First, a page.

I have lost three people very close to me to Alzheimer’s disease and dementia, the most recent being my mother last spring. As anyone who has been through it can tell you, it is an absolutely brutal experience. I wish it on no one.
Here at the beach, I have a neighbor — a well-known writer, actually — who just went through it with his wife of some 60-plus years. I watched it, and I recognized it. We talked a lot out by the pool. That’s where I told him the Ernie story.
Ernie was my grandfather. He passed away several years ago in his 90s. He felt pretty old and hopeless when my grandmother was going through Alzheimer’s, and he, of course, did everything in his power to help walk her through it. Eventually, he reluctantly had to put her in a home because she was doing weird stuff.
He thought his life was over with hers, as so many do.
But it wasn’t.
When grandma passed, the family sent Ernie on a cruise. Not like a Carnival thing, but on an icebreaker in Alaska or something. Details tend to fail me. Early dementia, I guess. But on this cruise, Ernie met a recently widowed lady. Her name was Dutchess. And what a Dutchess she was.
They proceeded to fall in love. And they married. And the next time I saw my heretofore totally buttoned-down grandpa, he was like Elvis with a half-buttoned silk shirt and a gold chain around his neck. My dad said he saw him in a Speedo. Hell yeah! God bless him!
Anyway, Ernie and Dutchess lived in her beautiful home on the Oregon coast. But they bought this Van Halen-like tour bus that they would run around in to visit family across the nation. They spent most of their time doing just that, and it was always hilarious when these folks in their eighties would roll in. Grandpa would be like, “I just need an outlet to plug the bus into and some bananas.”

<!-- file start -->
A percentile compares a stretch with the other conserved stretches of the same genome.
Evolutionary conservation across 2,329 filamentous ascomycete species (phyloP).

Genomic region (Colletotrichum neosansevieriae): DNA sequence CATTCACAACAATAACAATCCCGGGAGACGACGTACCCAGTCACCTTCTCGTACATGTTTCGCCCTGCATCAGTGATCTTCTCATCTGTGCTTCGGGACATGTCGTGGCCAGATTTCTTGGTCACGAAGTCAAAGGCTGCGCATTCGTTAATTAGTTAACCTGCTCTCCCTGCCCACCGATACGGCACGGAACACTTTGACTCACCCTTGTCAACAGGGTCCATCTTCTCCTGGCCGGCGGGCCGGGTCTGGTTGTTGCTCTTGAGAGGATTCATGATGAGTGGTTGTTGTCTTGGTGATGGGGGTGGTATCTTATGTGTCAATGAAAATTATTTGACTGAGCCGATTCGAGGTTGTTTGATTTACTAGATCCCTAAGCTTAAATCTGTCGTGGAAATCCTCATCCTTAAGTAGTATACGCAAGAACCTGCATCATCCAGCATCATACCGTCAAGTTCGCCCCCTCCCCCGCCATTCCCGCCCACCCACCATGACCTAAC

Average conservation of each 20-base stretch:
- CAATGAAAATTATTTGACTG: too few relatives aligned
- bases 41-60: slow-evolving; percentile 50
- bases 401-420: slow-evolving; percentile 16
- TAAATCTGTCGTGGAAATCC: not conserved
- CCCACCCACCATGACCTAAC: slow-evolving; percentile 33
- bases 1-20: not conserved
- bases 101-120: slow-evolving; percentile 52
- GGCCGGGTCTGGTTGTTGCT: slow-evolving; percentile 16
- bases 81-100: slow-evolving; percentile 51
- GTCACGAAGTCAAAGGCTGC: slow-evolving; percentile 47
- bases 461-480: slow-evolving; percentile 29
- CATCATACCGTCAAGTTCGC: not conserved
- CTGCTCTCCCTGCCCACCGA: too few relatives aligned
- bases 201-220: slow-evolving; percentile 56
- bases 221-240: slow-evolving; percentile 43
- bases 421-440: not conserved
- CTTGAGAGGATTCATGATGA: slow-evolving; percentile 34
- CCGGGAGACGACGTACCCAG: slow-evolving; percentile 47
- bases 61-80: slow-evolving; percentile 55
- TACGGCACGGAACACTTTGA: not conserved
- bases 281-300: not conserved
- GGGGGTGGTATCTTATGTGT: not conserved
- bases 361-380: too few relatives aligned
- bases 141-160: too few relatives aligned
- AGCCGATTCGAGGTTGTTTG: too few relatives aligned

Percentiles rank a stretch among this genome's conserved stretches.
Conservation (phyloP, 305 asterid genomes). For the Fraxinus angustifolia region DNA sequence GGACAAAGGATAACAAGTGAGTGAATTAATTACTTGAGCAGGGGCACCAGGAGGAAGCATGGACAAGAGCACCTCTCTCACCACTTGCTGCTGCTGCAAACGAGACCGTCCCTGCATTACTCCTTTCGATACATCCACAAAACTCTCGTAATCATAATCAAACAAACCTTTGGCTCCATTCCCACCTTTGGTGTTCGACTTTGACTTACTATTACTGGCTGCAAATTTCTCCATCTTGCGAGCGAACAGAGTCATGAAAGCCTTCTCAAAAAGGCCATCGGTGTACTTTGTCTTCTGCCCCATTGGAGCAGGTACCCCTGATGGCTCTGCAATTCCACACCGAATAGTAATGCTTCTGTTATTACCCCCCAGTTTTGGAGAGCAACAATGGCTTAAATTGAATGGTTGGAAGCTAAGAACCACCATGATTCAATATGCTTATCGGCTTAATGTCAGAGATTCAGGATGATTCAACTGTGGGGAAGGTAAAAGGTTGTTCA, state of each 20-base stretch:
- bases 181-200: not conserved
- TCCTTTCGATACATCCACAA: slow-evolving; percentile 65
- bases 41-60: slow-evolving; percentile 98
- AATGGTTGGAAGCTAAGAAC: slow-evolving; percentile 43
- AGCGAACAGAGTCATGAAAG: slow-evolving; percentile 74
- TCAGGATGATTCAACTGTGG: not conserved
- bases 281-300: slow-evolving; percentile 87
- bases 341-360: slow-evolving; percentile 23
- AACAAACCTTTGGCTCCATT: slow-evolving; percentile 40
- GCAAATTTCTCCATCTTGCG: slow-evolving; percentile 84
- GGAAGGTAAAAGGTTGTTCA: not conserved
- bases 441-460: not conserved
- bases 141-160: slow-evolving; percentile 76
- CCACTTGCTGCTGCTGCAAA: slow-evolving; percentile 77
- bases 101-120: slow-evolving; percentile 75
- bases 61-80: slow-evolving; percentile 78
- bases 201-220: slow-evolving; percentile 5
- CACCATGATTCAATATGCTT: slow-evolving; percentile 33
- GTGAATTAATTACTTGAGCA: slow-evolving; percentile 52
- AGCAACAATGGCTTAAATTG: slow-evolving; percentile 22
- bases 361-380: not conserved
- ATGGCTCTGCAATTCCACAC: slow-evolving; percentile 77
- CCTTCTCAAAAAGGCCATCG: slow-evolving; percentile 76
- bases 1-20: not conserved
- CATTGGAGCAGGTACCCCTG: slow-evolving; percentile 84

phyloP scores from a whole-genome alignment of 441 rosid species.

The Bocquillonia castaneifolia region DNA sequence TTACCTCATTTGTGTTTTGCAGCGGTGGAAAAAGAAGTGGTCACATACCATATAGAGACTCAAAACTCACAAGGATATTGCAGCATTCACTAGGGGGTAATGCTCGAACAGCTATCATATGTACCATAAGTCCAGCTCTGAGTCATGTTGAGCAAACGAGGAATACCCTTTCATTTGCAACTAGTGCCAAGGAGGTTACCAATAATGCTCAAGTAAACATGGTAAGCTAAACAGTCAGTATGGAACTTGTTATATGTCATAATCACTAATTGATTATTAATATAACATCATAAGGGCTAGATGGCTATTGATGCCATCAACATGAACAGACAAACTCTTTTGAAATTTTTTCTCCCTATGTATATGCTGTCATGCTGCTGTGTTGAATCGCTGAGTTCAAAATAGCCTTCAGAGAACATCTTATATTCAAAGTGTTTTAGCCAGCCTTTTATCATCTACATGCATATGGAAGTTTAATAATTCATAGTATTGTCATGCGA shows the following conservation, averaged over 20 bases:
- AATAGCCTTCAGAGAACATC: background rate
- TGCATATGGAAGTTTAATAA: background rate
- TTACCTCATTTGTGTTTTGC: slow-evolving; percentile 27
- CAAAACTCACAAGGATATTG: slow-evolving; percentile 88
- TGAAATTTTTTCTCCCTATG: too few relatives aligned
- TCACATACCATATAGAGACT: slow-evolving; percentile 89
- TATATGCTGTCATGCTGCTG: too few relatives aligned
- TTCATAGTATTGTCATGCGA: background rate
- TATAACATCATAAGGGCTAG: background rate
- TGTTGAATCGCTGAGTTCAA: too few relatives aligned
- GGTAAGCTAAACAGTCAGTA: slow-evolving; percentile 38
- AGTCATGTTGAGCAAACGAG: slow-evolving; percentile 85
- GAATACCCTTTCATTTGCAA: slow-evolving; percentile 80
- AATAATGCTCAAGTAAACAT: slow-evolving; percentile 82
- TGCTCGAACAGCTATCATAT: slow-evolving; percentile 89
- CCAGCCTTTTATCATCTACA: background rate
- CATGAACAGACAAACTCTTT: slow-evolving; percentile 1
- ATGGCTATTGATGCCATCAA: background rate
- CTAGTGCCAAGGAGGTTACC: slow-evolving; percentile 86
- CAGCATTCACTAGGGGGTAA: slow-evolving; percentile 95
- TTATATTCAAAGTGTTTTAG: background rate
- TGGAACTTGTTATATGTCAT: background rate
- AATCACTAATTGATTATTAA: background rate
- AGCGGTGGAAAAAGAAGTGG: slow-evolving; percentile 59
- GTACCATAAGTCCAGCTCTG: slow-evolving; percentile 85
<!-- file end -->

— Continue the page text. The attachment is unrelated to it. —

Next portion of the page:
So I made sure I had the bananas. And he was happy. They lived well and happily. With lots of bananas. A second act, if you will.
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Getting back to my dear neighbor, I had told him the Ernie story as his wife was in decline. And I like to think it gave him hope. Strangely enough, a woman in the same situation moved into our building. And they hit it off. And it is a beautiful thing to watch.
They are now off to Europe. He, too, in his eighties, has a second act. And that’s that.
Point? Second acts are here for us. The Universe wants us to be happy. Keep your eyes open and look around. Don’t allow Alzheimer’s/dementia to kill two people at once. No victim would want that.
And God willing, one day we will figure out this nasty, nasty disease.
God bless you, Grandpa Ernie. And you too, Dutchess, you beastie! And God bless my neighbor and his friend on this, their own second act. Love, Christian.